First Chicago Corp. has signed up for a securities processing and accounting system from SunGard Financial Systems to be installed early next year.
The banking company will migrate from the 10-year-old mainframe in its capital markets unit to a client/server system in the first quarter of 1996. The new trading system, called Global Securities Manager, will support the bank's trading in government bonds, municipal bonds, repossession and resale agreements, and money market instruments.
Designed as an open system, Global Securities Manager will run on a few different platforms and will integrate with adjacent systems. Using a graphical user interface, traders will be able to check and revise the data base.
First Chicago is spending more than $3 million on the new system, according to Richard Blum, a senior vice president in the capital markets area.
He said the local area network architecture of the new trading system will give his unit faster access to information and more overall flexibility. The upgrade could save the bank as much as $1 million a year, he estimated.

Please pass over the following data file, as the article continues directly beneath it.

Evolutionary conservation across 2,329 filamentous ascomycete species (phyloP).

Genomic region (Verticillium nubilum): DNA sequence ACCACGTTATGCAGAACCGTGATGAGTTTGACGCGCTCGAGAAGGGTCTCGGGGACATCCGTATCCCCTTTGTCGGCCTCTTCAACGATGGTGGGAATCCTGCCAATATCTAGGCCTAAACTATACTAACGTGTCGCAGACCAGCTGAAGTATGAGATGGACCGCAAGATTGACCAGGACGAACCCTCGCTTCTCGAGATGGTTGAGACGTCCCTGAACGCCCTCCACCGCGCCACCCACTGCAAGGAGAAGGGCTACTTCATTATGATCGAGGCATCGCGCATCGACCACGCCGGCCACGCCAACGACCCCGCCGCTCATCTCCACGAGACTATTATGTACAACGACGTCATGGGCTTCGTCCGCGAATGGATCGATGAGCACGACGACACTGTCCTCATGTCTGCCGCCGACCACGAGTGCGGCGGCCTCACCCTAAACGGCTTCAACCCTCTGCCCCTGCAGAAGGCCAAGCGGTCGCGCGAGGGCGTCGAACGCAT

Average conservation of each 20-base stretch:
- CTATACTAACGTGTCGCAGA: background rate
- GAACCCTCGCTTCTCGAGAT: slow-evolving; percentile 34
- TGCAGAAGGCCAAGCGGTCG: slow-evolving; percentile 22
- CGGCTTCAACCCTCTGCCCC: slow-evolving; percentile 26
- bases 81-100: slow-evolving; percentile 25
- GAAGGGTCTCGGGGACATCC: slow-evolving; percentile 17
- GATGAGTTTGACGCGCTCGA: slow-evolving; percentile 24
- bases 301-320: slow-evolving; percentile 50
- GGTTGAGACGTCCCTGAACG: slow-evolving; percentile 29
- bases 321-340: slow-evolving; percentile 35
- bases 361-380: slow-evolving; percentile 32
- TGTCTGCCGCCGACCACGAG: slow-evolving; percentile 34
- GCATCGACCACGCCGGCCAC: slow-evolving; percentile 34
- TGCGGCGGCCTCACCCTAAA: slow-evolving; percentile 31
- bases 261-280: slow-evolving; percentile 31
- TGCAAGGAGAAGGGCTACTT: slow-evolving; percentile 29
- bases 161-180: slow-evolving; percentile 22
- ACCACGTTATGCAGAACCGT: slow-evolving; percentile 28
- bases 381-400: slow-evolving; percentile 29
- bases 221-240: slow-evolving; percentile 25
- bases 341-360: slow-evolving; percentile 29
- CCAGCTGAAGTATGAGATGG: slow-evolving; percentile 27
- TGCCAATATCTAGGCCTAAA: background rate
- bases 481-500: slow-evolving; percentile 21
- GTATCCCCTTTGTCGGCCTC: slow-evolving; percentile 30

"It wasn't enough for the system we were seeking to handle today's activity," Mr. Blum said. "We're growing, and need a system that will grow with us."
The bank's capital markets division handles between 1,500 and 2,000 trades daily. Traders enter their transactions from a wide array of front- office applications, making the open and expandable nature of the new central system especially valuable to the bank.
First Chicago will be the first major U.S. bank to use Global Securities Manager, said a SunGard spokeswoman, Mary Stockdale. Current users include the World Bank, Bank of Tokyo, and the Industrial Bank of Japan.